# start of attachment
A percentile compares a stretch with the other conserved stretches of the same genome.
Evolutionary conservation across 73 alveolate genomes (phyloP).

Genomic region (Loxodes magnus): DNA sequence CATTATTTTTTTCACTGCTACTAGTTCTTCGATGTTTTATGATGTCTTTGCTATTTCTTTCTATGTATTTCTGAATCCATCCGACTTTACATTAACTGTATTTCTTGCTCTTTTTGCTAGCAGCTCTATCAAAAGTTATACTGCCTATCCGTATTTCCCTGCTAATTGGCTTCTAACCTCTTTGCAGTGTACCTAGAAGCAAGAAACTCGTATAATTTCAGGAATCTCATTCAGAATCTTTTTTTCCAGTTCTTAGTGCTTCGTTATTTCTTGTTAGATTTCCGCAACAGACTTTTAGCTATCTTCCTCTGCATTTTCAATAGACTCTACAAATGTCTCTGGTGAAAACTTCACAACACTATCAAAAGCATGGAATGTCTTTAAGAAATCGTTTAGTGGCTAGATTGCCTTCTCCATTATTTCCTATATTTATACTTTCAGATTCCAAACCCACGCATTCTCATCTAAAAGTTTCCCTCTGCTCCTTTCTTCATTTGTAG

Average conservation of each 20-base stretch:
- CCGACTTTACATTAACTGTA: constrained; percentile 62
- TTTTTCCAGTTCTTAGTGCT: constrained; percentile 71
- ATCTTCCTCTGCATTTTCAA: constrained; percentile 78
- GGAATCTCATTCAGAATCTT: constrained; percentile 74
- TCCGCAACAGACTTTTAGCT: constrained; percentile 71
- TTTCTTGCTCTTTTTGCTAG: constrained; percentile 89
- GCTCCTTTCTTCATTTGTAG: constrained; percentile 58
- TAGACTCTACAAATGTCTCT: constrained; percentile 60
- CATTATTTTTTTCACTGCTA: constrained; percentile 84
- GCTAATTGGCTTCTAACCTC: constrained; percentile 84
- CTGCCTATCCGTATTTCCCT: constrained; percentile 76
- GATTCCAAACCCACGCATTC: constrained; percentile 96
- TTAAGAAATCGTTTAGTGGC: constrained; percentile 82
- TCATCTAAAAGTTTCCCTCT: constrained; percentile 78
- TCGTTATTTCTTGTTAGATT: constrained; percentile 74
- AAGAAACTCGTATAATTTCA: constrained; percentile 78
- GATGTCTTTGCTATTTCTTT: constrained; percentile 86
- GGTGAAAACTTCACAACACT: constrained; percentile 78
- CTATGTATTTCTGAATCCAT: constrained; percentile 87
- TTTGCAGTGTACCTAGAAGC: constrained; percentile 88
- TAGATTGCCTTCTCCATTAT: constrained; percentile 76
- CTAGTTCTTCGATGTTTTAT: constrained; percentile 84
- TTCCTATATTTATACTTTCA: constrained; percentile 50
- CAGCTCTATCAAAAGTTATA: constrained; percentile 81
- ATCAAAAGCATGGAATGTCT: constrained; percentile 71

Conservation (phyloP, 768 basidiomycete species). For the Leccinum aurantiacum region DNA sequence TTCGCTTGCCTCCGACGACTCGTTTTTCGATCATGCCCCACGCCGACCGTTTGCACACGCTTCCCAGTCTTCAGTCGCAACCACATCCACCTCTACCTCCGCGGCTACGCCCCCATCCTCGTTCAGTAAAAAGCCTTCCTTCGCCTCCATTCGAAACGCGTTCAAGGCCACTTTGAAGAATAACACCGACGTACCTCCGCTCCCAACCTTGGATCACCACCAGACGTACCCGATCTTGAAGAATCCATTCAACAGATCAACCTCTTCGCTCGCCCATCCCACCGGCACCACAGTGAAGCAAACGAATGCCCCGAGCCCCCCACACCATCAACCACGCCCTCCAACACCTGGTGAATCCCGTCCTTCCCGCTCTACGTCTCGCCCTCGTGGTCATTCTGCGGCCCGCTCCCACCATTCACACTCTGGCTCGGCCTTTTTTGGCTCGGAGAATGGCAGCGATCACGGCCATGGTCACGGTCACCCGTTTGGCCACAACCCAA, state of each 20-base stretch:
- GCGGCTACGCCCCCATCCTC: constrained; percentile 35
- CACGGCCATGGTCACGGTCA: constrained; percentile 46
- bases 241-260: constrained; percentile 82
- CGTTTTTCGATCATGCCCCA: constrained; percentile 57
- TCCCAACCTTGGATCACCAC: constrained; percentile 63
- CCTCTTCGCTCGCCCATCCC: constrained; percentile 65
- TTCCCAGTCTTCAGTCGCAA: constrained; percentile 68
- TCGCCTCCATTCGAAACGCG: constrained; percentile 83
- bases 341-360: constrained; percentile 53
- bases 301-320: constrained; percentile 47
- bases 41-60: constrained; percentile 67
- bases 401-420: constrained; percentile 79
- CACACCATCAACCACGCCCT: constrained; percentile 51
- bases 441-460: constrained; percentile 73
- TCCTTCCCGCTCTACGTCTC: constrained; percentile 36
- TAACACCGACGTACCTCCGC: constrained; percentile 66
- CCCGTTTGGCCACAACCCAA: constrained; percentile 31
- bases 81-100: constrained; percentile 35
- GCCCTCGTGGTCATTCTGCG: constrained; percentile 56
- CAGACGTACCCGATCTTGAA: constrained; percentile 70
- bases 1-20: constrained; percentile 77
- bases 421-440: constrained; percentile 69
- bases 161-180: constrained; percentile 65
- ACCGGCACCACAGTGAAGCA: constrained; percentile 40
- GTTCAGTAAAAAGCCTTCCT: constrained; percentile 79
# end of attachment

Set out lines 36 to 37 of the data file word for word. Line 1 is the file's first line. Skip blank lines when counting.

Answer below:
- CCTCTTCGCTCGCCCATCCC: constrained; percentile 65
- TTCCCAGTCTTCAGTCGCAA: constrained; percentile 68